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US3632436 *Jul 11, 1969Jan 4, 1972Rca CorpContact system for semiconductor devices
US3667008 *Oct 24, 1970May 30, 1972Rca CorpSemiconductor device employing two-metal contact and polycrystalline isolation means
US4042953 *Jun 10, 1975Aug 16, 1977Micro Power Systems, Inc.High temperature refractory metal contact assembly and multiple layer interconnect structure
Referenced by
Citing PatentFiling datePublication dateApplicantTitle
US4199386 *Nov 28, 1978Apr 22, 1980Rca CorporationMethod of diffusing aluminum into monocrystalline silicon
US4329706 *Mar 1, 1979May 11, 1982International Business Machines CorporationDoped polysilicon silicide semiconductor integrated circuit interconnections
US4458410 *Jun 18, 1982Jul 10, 1984Hitachi, Ltd.Method of forming electrode of semiconductor device
US4495512 *Jun 7, 1982Jan 22, 1985International Business Machines CorporationSelf-aligned bipolar transistor with inverted polycide base contact
US4761386 *Jul 21, 1986Aug 2, 1988National Semiconductor CorporationMethod of fabricating conductive non-metallic self-passivating non-corrodable IC bonding pads
US4780427 *Sep 29, 1987Oct 25, 1988Nippon Telegraph And Telephone CorporationBipolar transistor and method of manufacturing the same
US4977098 *Jun 23, 1989Dec 11, 1990Korea Electronics & Communications Research Inst.Method of forming a self-aligned bipolar transistor using amorphous silicon
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US5144408 *Jul 12, 1991Sep 1, 1992Kabushiki Kaisha ToshibaSemiconductor integrated circuit device and method of manufacturing the same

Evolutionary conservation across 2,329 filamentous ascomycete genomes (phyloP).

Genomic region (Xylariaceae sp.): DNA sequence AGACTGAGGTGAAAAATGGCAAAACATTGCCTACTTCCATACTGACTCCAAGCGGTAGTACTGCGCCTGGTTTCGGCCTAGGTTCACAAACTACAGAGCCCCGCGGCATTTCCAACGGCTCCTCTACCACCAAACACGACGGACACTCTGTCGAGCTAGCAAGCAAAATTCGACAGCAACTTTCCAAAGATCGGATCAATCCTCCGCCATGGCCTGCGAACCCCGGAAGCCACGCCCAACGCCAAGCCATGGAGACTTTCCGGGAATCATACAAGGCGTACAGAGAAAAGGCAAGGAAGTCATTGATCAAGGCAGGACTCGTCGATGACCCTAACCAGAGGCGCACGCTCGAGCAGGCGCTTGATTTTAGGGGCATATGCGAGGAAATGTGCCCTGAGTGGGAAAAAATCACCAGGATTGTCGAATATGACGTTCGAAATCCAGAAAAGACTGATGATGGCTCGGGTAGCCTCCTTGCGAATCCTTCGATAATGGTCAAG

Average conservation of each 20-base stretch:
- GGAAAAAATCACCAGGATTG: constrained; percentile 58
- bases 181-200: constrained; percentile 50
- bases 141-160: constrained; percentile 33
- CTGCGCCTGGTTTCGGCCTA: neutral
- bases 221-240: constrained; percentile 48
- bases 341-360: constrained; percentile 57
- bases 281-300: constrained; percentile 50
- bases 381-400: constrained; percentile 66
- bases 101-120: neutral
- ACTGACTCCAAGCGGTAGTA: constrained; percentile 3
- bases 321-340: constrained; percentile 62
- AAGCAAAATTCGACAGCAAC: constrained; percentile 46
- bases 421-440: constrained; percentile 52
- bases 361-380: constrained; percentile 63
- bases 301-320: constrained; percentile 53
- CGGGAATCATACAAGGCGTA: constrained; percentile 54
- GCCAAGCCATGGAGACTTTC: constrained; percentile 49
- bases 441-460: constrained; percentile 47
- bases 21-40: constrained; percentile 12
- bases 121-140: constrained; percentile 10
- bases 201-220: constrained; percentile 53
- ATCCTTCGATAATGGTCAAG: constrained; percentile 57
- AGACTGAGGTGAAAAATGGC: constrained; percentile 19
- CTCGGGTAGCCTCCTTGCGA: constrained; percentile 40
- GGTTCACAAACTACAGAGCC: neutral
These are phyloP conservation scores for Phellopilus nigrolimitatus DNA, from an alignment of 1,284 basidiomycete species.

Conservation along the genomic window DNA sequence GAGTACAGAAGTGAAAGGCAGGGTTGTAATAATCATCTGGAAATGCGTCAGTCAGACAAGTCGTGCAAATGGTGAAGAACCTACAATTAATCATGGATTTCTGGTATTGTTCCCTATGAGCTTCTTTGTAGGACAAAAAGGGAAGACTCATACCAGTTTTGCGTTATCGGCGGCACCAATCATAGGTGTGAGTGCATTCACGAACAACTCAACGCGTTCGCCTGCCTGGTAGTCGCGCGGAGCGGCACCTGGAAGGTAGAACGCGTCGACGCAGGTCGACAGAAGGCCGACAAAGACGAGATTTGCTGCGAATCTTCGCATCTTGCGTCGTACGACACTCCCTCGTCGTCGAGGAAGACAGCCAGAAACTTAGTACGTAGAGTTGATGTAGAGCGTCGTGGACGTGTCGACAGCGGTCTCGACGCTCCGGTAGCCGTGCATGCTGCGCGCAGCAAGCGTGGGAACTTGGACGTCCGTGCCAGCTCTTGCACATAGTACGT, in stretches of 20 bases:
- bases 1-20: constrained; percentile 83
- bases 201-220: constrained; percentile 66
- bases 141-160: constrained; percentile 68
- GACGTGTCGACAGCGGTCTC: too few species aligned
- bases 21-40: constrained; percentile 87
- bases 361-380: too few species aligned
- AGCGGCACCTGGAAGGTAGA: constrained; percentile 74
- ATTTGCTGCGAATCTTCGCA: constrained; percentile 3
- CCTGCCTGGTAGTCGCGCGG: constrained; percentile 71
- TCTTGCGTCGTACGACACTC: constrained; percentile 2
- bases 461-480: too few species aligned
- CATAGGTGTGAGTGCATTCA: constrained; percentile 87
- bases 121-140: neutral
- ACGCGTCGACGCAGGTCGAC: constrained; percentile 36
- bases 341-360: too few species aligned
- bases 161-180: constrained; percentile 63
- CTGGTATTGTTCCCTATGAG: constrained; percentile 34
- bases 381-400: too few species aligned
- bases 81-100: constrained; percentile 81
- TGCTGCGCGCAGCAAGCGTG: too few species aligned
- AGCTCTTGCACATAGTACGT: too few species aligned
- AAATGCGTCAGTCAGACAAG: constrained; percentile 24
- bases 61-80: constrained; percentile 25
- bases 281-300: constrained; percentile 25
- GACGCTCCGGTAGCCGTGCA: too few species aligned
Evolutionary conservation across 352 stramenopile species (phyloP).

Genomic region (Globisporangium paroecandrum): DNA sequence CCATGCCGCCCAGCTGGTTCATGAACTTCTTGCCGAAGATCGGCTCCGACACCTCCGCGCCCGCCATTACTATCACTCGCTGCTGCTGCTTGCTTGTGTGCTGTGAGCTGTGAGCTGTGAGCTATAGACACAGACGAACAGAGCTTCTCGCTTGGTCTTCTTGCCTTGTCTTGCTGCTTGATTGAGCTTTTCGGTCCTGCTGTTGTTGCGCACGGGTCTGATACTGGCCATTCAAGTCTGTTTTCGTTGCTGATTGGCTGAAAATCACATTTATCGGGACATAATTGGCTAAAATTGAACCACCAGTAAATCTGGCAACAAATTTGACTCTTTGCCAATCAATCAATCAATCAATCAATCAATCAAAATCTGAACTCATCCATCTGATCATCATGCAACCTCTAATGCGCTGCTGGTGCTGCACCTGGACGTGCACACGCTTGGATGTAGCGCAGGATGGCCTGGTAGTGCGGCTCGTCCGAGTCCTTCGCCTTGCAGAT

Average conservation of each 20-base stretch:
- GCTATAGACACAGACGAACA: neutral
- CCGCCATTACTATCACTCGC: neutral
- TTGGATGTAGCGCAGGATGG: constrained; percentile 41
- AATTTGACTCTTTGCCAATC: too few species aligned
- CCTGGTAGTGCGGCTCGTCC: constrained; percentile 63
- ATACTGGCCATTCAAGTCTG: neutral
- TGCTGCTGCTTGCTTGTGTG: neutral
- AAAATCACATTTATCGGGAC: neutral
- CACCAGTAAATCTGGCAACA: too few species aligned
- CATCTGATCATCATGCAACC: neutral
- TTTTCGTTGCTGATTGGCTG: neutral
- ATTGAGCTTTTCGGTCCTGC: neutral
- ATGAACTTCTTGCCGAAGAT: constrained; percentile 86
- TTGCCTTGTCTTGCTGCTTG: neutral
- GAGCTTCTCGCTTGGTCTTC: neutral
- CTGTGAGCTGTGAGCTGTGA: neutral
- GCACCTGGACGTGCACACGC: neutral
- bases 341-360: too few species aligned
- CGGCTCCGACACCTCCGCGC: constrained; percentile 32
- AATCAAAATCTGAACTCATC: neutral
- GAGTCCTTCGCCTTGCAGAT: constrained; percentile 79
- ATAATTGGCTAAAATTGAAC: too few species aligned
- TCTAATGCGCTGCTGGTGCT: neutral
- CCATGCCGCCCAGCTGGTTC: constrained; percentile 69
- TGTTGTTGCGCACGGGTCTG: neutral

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US5828130 *Dec 3, 1996Oct 27, 1998Stmicroelectronics, Inc.Method of forming a landing pad structure in an integrated circuit
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EP0017697A1 *Jan 16, 1980Oct 29, 1980International Business Machines CorporationInterconnection device for integrated semiconductor circuits, and process for its manufacture
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EP0141207A2 *Sep 17, 1984May 15, 1985Siemens AktiengesellschaftIntegrable NPN transistor
EP0288754A2 *Mar 25, 1988Nov 2, 1988International Business Machines CorporationHigh rate tungsten CVD process for stress-free films
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Classifications
U.S. Classification257/756, 257/E21.166, 257/E23.164, 257/E29.146, 148/DIG.20, 257/763, 148/DIG.147
International ClassificationH01L21/285, H01L23/532, H01L29/45
Cooperative ClassificationH01L23/53271, H01L21/28525, H01L29/456, H01L2924/0002, Y10S148/147, Y10S148/02
European ClassificationH01L23/532M2, H01L29/45S, H01L21/285B4B
Legal Events
DateCodeEventDescription
Jun 30, 1988ASAssignment
Owner name: PLESSEY OVERSEAS LIMITED, VICARAGE LANE ILFORD ESS
Free format text: ASSIGNMENT OF ASSIGNORS INTEREST.;ASSIGNOR:FERRANTI PLC.,;REEL/FRAME:004925/0491
Effective date: 19880328
Owner name: PLESSEY OVERSEAS LIMITED, ENGLAND
Free format text: ASSIGNMENT OF ASSIGNORS INTEREST;ASSIGNOR:FERRANTI PLC.,;REEL/FRAME:004925/0491
Effective date: 19880328
Sep 1, 1992ASAssignment
Owner name: PLESSEY SEMICONDUCTORS LIMITED, ENGLAND
Free format text: ASSIGNMENT OF ASSIGNORS INTEREST.;ASSIGNOR:PLESSEY OVERSEAS LIMITED;REEL/FRAME:006258/0010
Effective date: 19920629